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Matthew Cadle | design+make

Flint Hills Trellis


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Contents

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Understanding Context......................................04 Positioning.................................06 Manipulation..............................08

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Envisioning Placement.................................10 Orientation.................................12 Receding...................................14

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Experimenting Details........................................16 Material Studies.........................18 Prototyping.................................20


CONTEXT Researching Existing Conditions Sited in the beautiful rolling terrain of the Flint Hills, the house aims to become a subsidiary element to it’s surroundings. Material choices allow the house to blend in and its low, linear profile leads attention back out to the landscape. The trellis already constructed on the site, adjacent to the house, acts as a precedent in the most literal sense. Respect to its detailing, materiality, and performance must be provided in the design of the pool trellis.

Matthew Cadle | design + make | fall 2013 Flint Hills Trellis


E L E C / P OOL E QUIP ME NT / S TOR A G E

17'-0"

L OUNG E

WH

B AT HR O O M

O UT DO O R S HO W E R

POSITIONING Trellis Location Studies

Investigation into where the trellis is located requires consideration into sun angles, constraints driven by the existing build environment, and respectful responses to views created and blocked.

E L E C / P OOL E QUIP ME NT / S TOR A G E

L OUNG E 17'-0"

The guidelines given asked that a trellis was designed to provide supplemental shading to the pool house somewhere adjacent to the pool deck. Since the pool house will provide complete shading, the trellis is being considered as a partial shading device that focuses on providing a comfortable setting for laying or sitting next to the pool during the hottest parts of the day.

WH

B AT HR O O M

O UT DO O R S HO W E R

E L E C / P OOL E QUIP ME NT / S TOR A G E

17'-0"

L OUNG E

WH

O UT DO O R S HO W E R

Matthew Cadle | design + make | fall 2013 Flint Hills Trellis

B AT HR O O M


E L E C / P OOL E QUIP ME NT / S TOR A G E

17'-0"

L OUNG E

WH

O UT DO O R S HO W E R

B AT HR O O M

The Southern side of the pool deck provides the most beneficial aspects when taking all constraints and opportunities into consideration. In this position, the shading angles are directed towards the pool deck, in comparison to the North side, which would push the shading onto the ground north of the pool deck. This location also utilizes the wider dimension of the pool deck. The east and west sides of the pool deck are very limited in regards to space, which in turn would provide limited areas of shading and room to place lounge chairs.


MANIPULATIONS Shading Studies To begin to understand the properties of shading devices I began manipulating, one variable at a time, the existing trellis and studying the implications caused by that manipulation. The images to the right indicate the changes in the shading properties when the louver’s dimensions are increased, when they are angled 30°, and when the overall height of the trellis is decreased. The shading diagrams emulate the shadows that would occur on the summer solstice, July 21 at 12:00 p.m..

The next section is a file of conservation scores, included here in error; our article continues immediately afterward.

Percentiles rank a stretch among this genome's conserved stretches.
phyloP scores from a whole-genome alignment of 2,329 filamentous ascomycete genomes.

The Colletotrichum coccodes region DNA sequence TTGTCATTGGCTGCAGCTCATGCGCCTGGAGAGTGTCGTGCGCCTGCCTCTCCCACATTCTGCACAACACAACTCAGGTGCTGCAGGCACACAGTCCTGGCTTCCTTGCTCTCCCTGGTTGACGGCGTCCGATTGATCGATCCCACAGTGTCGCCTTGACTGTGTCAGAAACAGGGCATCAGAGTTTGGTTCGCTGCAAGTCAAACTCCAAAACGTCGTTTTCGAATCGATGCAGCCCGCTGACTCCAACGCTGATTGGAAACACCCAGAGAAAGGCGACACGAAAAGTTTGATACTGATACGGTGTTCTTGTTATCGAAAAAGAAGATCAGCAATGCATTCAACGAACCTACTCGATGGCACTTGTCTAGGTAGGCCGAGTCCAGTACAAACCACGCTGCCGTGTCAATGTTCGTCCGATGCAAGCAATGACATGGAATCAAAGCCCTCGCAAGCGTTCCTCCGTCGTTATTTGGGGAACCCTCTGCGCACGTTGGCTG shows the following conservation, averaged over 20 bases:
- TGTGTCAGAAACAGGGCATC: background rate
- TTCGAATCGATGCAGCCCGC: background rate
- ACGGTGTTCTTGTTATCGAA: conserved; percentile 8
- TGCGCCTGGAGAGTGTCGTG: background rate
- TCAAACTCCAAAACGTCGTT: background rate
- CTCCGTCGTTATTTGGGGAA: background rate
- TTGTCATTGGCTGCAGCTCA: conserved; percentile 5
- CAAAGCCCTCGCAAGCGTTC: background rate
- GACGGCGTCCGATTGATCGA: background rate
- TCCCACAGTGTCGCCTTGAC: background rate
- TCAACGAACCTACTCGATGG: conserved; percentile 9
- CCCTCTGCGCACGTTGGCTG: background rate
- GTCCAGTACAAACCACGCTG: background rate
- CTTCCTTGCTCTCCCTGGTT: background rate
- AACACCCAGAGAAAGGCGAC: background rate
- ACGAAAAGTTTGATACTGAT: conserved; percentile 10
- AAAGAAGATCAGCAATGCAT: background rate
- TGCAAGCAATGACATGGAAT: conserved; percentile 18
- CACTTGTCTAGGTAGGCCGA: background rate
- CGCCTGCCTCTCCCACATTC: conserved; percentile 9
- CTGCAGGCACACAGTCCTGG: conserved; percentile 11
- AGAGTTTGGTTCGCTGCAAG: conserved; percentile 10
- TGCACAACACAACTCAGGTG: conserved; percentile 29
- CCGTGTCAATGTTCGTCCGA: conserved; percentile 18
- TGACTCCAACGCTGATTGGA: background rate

Matthew Cadle | design + make | fall 2013 Flint Hills Trellis


No Modifications (base)

Louvers Angled 30째

Louver Depth Increased

Overall Height Decreased


PLACEMENT Envisioning Adjacencies

Matthew Cadle | design + make | fall 2013 Flint Hills Trellis


ORIENTATION Louver Design

Matthew Cadle | design + make | fall 2013 Flint Hills Trellis


RECEDING Blending Into Context Stemming from the concept of the house I envision the trellis as an object that blends into the surrounding landscape. By studying the original trellis, I learned many lessons in the properties of shading. Both trellises will operate as shading devices, however they serve different programmatic needs. Human interaction is more important for the pool trellis then the trellis adjacent to the house. Using wood as the support structure will provide a more human friendly surface and also allows the trellis to blend into it’s surroundings better then if it were constructed out of metal.

Matthew Cadle | design + make | fall 2013 Flint Hills Trellis


DETAILS Zooming In

Matthew Cadle | design + make | fall 2013 Flint Hills Trellis


MATERIAL STUDIES Finishing Explorations

Matthew Cadle | design + make | fall 2013 Flint Hills Trellis


PROTOTYPE Realizing Material Consequences Prototyping serves to link together the idea and its material consequences. It is not the execution of the design, it is part of the creative process allowing the designer to expand their knowledge and test ideas. Upon this experimentation, the flaws of ideas will become evident and, in moving forward, steps can be taken to improve the design. Issues that were not apparent on the computer screen became obvious as I began working with real material constraints.

Matthew Cadle | design + make | fall 2013 Flint Hills Trellis


Flint Hills Pool Trellis  
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